Granger students learn salmon life cycle

Class releases fish into the Yakima River

A Granger Middle School student hold ups a tiny Chinook salmon before releasing it into the wild yesterday along the shore of the Yakima River near Sunnyside.

Riley Thorpe for the Daily Sun
A Granger Middle School student hold ups a tiny Chinook salmon before releasing it into the wild yesterday along the shore of the Yakima River near Sunnyside.


Debbie Brisky of Brisky Bees explains the necessity of having bees as a part of a healthy ecosystem.


A Granger Middle School student releases a baby salmon, raised in her classroom, into the Yakima River near Heavenly Hills Harvest Farm on Emerald Road.

— Cautioned to walk single file down the bank to release baby salmon into the Yakima River, Granger middle school students were cautioned to stay on the path.

And, more importantly, to carefully and gently release the fingerling salmon into the river.

“Don’t drop them from too high up,” Mid-Columbia Fisheries representative Becca Wassail told the middle school students. “We don’t want to give the fish a roller coaster ride into the river.”

The Chinook salmon that students were releasing into the river were part of a class project they have been studying since January in their classrooms, Heavenly Hills Harvest Farm owner Merritt Wajeeh said.

Over 120 Granger seventh graders have been researching salmon and salmon habitat as a part of their science curricula this year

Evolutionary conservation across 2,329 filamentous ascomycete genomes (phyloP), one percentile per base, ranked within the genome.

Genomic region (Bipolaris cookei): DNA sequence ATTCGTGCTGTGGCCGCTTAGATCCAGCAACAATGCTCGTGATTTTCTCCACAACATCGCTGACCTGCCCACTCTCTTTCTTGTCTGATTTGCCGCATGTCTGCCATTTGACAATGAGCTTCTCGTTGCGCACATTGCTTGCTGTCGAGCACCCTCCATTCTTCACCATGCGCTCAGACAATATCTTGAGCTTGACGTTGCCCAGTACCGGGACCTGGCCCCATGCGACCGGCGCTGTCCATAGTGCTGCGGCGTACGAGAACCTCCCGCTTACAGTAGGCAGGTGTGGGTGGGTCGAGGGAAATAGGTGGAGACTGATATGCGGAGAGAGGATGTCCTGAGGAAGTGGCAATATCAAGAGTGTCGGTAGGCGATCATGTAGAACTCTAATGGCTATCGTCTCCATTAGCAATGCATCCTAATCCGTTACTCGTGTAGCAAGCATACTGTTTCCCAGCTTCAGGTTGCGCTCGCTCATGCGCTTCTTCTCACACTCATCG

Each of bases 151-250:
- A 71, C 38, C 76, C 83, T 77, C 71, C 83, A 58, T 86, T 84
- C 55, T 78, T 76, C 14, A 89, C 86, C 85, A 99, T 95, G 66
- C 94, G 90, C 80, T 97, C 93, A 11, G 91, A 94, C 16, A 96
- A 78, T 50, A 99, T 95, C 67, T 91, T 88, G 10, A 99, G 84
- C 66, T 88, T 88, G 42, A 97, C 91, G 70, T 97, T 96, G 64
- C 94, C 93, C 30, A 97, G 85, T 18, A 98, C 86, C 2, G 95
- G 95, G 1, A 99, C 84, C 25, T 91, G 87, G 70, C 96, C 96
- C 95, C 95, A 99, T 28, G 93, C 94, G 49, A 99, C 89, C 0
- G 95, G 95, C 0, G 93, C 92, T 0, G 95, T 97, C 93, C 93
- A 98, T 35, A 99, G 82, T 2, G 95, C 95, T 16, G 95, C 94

“They have been learning about the salmon life cycle and the importance of salmon to our local ecosystem,” Wajeeh said.

She hosted the students as a part of the Yakima River Basin Environmental Education Program field trip.

In addition to releasing the salmon, students learned about the life cycle of the salmon in a game in which they pretended to be fish attempting to avoid natural predators while negotiating “miles” of waterways, including fish ladders at Columbia River dams.

“Not many fish make it to the sea,” a Mid-Columbia Fisheries team member told the students.

Tuesday’s field trip to the farm, which includes more than a mile of Yakima River frontage, gave the students a hands-on connection to their classroom work.

They also learned about water chemistry, natural habitat along the river as well as the natural pollinators in the area.

“For the past 10 years we have been working to create a showcase of how sustainable and environmentally-friendly practices can be implemented successfully on a working farm and it is fun to be able to share our successes with local school children,” Wajeeh said.

Wajeeh, who is a Lower Yakima Basin Project Manager with the Mid-Columbia Fisheries Enhancement Group, said this week she expects to also host tours from Naches and Sunnyside middle schools.

For many this was be the first time they visited the Yakima River or a stream-forest ecosystem, she said.

The visit to the Heavenly Hills Harvest farm, a state-certified organic farm, gave the students an opportunity to see the important work being done to preserve ecosystems, as well as efforts to protect native bee populations by local beekeepers, Wajeeh said.

In a few weeks, 60 bee boxes will be distributed at the farm by Brisky Bees, beekeeper Debbie Brisky said. “It’s important for the students to see how this all works together,” she said.


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